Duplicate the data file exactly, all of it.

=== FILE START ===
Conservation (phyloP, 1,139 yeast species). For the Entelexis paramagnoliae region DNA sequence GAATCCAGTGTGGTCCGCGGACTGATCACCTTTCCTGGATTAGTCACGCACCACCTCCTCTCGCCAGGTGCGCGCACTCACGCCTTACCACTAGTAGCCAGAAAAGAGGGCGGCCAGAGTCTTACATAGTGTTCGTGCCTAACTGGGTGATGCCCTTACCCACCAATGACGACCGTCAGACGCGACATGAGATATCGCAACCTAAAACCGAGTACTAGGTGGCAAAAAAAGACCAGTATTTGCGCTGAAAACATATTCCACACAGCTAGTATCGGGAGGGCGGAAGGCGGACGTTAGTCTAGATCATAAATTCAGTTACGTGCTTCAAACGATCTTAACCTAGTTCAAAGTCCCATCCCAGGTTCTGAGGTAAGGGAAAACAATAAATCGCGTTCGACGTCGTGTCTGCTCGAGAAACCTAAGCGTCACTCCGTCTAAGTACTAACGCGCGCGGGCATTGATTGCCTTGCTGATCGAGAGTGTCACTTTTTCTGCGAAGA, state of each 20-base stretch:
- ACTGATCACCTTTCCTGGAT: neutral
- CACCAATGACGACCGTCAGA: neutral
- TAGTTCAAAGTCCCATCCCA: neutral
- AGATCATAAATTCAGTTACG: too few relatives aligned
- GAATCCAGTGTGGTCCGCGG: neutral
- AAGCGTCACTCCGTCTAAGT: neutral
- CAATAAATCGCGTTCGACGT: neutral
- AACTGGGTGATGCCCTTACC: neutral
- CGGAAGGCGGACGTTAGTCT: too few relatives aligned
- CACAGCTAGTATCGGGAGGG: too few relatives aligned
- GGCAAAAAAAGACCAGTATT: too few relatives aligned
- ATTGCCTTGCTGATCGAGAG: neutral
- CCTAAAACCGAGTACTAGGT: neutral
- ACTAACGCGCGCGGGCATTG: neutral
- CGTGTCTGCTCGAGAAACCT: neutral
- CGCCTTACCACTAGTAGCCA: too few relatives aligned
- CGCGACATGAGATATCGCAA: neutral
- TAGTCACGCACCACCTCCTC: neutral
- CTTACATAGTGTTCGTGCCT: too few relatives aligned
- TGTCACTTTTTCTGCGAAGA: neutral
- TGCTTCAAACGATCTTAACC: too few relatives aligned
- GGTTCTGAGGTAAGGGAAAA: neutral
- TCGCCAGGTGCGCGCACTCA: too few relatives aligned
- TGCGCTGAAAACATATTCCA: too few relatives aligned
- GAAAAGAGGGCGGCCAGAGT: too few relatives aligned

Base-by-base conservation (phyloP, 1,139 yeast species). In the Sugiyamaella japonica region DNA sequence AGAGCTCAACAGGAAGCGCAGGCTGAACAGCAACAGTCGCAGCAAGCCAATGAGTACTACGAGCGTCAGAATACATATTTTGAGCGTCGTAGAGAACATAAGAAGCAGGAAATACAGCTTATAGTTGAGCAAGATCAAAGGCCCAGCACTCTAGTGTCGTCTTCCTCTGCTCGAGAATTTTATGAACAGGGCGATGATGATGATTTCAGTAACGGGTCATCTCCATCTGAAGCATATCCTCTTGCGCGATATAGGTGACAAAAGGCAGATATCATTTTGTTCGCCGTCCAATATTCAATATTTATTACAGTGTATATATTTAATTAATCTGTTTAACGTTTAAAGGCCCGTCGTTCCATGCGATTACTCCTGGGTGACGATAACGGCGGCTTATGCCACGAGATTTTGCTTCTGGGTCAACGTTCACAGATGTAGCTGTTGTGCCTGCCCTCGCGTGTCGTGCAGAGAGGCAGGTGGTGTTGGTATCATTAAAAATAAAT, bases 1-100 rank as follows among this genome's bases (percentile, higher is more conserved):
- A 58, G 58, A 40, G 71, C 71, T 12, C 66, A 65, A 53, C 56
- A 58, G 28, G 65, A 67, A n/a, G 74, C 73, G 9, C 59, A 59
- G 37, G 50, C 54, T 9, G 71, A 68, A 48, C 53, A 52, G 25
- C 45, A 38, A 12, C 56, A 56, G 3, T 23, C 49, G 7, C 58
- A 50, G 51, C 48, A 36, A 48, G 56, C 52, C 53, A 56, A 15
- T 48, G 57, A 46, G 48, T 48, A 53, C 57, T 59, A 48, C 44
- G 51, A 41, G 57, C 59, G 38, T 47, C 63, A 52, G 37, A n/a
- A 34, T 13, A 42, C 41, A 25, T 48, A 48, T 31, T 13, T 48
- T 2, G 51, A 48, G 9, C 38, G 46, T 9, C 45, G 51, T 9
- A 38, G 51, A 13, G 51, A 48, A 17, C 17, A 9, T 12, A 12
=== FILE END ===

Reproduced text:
Conservation (phyloP, 1,139 yeast species). For the Entelexis paramagnoliae region DNA sequence GAATCCAGTGTGGTCCGCGGACTGATCACCTTTCCTGGATTAGTCACGCACCACCTCCTCTCGCCAGGTGCGCGCACTCACGCCTTACCACTAGTAGCCAGAAAAGAGGGCGGCCAGAGTCTTACATAGTGTTCGTGCCTAACTGGGTGATGCCCTTACCCACCAATGACGACCGTCAGACGCGACATGAGATATCGCAACCTAAAACCGAGTACTAGGTGGCAAAAAAAGACCAGTATTTGCGCTGAAAACATATTCCACACAGCTAGTATCGGGAGGGCGGAAGGCGGACGTTAGTCTAGATCATAAATTCAGTTACGTGCTTCAAACGATCTTAACCTAGTTCAAAGTCCCATCCCAGGTTCTGAGGTAAGGGAAAACAATAAATCGCGTTCGACGTCGTGTCTGCTCGAGAAACCTAAGCGTCACTCCGTCTAAGTACTAACGCGCGCGGGCATTGATTGCCTTGCTGATCGAGAGTGTCACTTTTTCTGCGAAGA, state of each 20-base stretch:
- ACTGATCACCTTTCCTGGAT: neutral
- CACCAATGACGACCGTCAGA: neutral
- TAGTTCAAAGTCCCATCCCA: neutral
- AGATCATAAATTCAGTTACG: too few relatives aligned
- GAATCCAGTGTGGTCCGCGG: neutral
- AAGCGTCACTCCGTCTAAGT: neutral
- CAATAAATCGCGTTCGACGT: neutral
- AACTGGGTGATGCCCTTACC: neutral
- CGGAAGGCGGACGTTAGTCT: too few relatives aligned
- CACAGCTAGTATCGGGAGGG: too few relatives aligned
- GGCAAAAAAAGACCAGTATT: too few relatives aligned
- ATTGCCTTGCTGATCGAGAG: neutral
- CCTAAAACCGAGTACTAGGT: neutral
- ACTAACGCGCGCGGGCATTG: neutral
- CGTGTCTGCTCGAGAAACCT: neutral
- CGCCTTACCACTAGTAGCCA: too few relatives aligned
- CGCGACATGAGATATCGCAA: neutral
- TAGTCACGCACCACCTCCTC: neutral
- CTTACATAGTGTTCGTGCCT: too few relatives aligned
- TGTCACTTTTTCTGCGAAGA: neutral
- TGCTTCAAACGATCTTAACC: too few relatives aligned
- GGTTCTGAGGTAAGGGAAAA: neutral
- TCGCCAGGTGCGCGCACTCA: too few relatives aligned
- TGCGCTGAAAACATATTCCA: too few relatives aligned
- GAAAAGAGGGCGGCCAGAGT: too few relatives aligned

Base-by-base conservation (phyloP, 1,139 yeast species). In the Sugiyamaella japonica region DNA sequence AGAGCTCAACAGGAAGCGCAGGCTGAACAGCAACAGTCGCAGCAAGCCAATGAGTACTACGAGCGTCAGAATACATATTTTGAGCGTCGTAGAGAACATAAGAAGCAGGAAATACAGCTTATAGTTGAGCAAGATCAAAGGCCCAGCACTCTAGTGTCGTCTTCCTCTGCTCGAGAATTTTATGAACAGGGCGATGATGATGATTTCAGTAACGGGTCATCTCCATCTGAAGCATATCCTCTTGCGCGATATAGGTGACAAAAGGCAGATATCATTTTGTTCGCCGTCCAATATTCAATATTTATTACAGTGTATATATTTAATTAATCTGTTTAACGTTTAAAGGCCCGTCGTTCCATGCGATTACTCCTGGGTGACGATAACGGCGGCTTATGCCACGAGATTTTGCTTCTGGGTCAACGTTCACAGATGTAGCTGTTGTGCCTGCCCTCGCGTGTCGTGCAGAGAGGCAGGTGGTGTTGGTATCATTAAAAATAAAT, bases 1-100 rank as follows among this genome's bases (percentile, higher is more conserved):
- A 58, G 58, A 40, G 71, C 71, T 12, C 66, A 65, A 53, C 56
- A 58, G 28, G 65, A 67, A n/a, G 74, C 73, G 9, C 59, A 59
- G 37, G 50, C 54, T 9, G 71, A 68, A 48, C 53, A 52, G 25
- C 45, A 38, A 12, C 56, A 56, G 3, T 23, C 49, G 7, C 58
- A 50, G 51, C 48, A 36, A 48, G 56, C 52, C 53, A 56, A 15
- T 48, G 57, A 46, G 48, T 48, A 53, C 57, T 59, A 48, C 44
- G 51, A 41, G 57, C 59, G 38, T 47, C 63, A 52, G 37, A n/a
- A 34, T 13, A 42, C 41, A 25, T 48, A 48, T 31, T 13, T 48
- T 2, G 51, A 48, G 9, C 38, G 46, T 9, C 45, G 51, T 9
- A 38, G 51, A 13, G 51, A 48, A 17, C 17, A 9, T 12, A 12